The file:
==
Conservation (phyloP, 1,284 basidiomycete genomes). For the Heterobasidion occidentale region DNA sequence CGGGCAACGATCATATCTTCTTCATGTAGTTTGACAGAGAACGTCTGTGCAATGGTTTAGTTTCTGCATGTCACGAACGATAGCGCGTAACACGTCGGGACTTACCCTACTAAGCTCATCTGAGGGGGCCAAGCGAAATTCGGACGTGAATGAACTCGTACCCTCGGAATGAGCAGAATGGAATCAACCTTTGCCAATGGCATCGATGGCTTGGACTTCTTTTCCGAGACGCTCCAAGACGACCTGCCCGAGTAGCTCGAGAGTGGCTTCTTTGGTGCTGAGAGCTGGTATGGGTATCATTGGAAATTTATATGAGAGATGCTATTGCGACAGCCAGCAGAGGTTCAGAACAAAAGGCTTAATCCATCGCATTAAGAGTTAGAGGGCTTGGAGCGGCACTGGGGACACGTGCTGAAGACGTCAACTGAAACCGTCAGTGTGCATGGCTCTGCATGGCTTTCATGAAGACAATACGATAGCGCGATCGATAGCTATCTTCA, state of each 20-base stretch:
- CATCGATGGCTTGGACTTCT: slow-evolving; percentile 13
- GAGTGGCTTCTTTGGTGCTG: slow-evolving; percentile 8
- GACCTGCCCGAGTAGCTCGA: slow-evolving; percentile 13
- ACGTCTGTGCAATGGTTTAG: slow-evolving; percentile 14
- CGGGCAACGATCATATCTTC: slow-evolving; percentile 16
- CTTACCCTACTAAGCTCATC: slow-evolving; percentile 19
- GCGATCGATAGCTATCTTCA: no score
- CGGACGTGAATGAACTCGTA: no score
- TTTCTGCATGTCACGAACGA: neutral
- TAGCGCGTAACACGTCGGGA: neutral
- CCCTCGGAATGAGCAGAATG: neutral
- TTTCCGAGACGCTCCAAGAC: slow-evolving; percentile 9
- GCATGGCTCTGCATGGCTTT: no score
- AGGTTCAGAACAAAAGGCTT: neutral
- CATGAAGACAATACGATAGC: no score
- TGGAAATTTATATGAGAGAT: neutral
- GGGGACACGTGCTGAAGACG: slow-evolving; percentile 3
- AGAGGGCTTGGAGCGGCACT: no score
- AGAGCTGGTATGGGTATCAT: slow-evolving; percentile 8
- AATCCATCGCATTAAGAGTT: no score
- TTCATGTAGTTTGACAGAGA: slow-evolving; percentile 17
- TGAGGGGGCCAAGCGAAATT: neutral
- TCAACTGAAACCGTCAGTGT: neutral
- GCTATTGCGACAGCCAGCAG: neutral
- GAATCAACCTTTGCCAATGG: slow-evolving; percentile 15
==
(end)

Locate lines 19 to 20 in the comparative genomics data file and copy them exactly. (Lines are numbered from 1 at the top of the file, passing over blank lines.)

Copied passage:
- AGAGGGCTTGGAGCGGCACT: no score
- AGAGCTGGTATGGGTATCAT: slow-evolving; percentile 8